A wrist sprain is the most common cause of pain after an injury such as a fall onto the hand. When a wrist sprain injury occurs, the ligaments of the wrist are stretched beyond their normal limits. A ligament is tough, fibrous tissue that controls the motion around a joint. The ligaments around the wrist joint help to stabilize the position of the hand and allow controlled motions.

Wrist sprains are graded according to the severity of the injury:

  • Grade I: Mild injury, the ligaments are stretched, but no significant tearing has occurred.
  • Grade II: Moderate injury, the ligaments may be partially torn.
  • Grade III: Severe wrist sprain, the ligaments are completely torn, and there may be instability of the joint.

Wrist sprains are common injuries, especially in active people. Wrist sprains tend to occur after falls. In icy weather, wrist sprains are common as people fall to the sidewalk after slipping. Sporting activities are also common causes of wrist sprains. Sports in which wrist sprains commonly occur include football, basketball, skiing, snowboarding, rollerblading, and many other sports.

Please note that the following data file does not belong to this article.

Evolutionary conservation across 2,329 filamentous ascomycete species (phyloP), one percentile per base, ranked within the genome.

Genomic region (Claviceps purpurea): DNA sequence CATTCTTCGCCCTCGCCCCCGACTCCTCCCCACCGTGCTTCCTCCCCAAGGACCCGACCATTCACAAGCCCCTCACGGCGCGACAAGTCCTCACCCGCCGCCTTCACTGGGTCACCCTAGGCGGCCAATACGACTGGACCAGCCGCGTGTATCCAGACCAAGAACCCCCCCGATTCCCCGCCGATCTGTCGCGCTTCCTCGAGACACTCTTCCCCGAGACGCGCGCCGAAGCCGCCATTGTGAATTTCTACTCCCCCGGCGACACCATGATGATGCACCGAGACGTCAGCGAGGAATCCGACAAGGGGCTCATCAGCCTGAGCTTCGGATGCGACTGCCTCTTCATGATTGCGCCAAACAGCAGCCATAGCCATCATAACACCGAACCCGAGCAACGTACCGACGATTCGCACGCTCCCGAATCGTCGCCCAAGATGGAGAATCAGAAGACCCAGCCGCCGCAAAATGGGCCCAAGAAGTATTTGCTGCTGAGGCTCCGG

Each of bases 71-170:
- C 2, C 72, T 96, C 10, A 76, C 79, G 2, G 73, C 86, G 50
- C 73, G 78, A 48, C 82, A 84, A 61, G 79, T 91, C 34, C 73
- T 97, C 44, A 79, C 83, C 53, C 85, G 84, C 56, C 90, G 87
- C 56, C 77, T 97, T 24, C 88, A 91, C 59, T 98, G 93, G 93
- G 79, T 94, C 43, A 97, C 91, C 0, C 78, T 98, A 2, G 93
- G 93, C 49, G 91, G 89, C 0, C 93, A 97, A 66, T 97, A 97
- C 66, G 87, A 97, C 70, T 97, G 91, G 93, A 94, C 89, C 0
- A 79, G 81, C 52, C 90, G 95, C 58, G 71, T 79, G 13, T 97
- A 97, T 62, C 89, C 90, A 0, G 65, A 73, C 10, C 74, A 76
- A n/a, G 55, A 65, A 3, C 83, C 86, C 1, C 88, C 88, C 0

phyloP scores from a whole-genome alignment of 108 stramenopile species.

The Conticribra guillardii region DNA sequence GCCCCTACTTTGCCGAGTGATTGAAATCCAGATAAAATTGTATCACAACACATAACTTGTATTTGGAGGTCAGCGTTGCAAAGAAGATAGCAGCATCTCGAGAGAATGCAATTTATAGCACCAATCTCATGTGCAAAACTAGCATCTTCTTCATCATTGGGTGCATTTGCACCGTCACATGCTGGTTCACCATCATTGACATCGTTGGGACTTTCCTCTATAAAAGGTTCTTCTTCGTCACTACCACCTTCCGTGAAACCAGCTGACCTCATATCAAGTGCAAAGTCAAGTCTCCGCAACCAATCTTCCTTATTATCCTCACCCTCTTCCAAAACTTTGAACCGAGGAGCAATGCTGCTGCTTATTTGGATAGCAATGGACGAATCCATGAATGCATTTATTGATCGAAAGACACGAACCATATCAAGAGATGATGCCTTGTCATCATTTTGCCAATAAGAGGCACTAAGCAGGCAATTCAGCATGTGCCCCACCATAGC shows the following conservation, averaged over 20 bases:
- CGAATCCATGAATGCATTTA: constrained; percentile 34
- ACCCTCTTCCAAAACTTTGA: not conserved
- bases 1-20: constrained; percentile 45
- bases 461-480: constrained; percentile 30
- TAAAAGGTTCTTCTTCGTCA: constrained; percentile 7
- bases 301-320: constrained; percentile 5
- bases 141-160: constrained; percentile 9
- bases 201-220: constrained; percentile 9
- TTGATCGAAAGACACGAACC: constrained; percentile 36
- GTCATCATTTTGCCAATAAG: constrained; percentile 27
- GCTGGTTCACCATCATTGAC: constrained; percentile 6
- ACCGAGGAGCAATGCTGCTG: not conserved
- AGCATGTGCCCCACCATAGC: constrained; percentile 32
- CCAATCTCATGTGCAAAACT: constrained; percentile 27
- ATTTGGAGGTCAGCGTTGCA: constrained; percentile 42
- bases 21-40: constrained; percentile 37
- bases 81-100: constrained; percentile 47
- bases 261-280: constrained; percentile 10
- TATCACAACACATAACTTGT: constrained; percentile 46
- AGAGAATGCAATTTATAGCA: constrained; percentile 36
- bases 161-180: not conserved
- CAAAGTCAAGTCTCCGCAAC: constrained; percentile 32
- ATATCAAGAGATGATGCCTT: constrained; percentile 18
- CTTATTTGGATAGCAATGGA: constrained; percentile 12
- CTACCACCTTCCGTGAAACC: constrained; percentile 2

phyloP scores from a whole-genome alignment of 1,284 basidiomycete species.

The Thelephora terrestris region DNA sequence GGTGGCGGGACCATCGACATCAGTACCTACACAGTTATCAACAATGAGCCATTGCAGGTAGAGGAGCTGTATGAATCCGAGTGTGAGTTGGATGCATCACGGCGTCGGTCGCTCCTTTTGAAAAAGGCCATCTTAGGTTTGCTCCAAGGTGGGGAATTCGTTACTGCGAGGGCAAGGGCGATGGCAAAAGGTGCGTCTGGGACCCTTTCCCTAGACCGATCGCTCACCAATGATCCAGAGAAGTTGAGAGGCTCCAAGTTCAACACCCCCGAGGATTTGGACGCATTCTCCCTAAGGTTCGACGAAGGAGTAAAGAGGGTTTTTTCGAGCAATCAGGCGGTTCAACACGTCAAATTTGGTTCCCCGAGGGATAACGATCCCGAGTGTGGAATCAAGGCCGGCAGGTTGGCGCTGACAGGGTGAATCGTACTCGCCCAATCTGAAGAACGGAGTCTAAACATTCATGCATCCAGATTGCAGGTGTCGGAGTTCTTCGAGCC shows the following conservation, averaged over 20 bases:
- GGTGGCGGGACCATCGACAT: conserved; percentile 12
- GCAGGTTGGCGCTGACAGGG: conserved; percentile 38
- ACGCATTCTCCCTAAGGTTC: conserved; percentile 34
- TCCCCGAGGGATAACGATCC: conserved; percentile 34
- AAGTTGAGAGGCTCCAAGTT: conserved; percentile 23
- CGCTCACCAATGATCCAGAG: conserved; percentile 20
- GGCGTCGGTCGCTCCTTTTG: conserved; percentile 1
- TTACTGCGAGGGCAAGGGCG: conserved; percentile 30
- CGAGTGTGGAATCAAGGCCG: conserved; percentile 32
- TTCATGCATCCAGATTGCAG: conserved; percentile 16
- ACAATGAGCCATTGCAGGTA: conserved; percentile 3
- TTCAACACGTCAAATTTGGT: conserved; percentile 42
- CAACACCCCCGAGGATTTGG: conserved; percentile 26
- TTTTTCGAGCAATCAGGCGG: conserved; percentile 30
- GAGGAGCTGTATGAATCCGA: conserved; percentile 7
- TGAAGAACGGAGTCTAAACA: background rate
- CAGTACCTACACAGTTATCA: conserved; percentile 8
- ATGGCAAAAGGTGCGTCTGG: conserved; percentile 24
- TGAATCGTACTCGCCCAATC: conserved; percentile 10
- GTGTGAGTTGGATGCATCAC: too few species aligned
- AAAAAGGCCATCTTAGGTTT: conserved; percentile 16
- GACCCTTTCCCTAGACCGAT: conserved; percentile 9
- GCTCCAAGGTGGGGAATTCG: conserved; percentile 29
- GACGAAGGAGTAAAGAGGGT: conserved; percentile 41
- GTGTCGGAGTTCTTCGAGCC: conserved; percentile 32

Some common symptoms of a wrist sprain include:

  • Pain with movement of the wrist
  • Swelling around the wrist joint
  • Bruising or discoloration of the skin
  • Burning or tingling sensations around the wrist

Should You Call the Doctor?

If you are unsure of the cause of your wrist pain, or if you do not know the specific treatment recommendations for your condition, you should seek medical attention. Treatment of these conditions must be directed at the specific cause of your problem. Some signs that you should be seen by a doctor include:

  • Inability to carry objects or use the arm
  • Injury that causes deformity of the joint
  • Wrist pain that occurs at night or while resting
  • Wrist pain that persists beyond a few days
  • Inability to straighten or flex the joint
  • Swelling or significant bruising around the joint or forearm
  • Signs of an infection, including fever, redness, warmth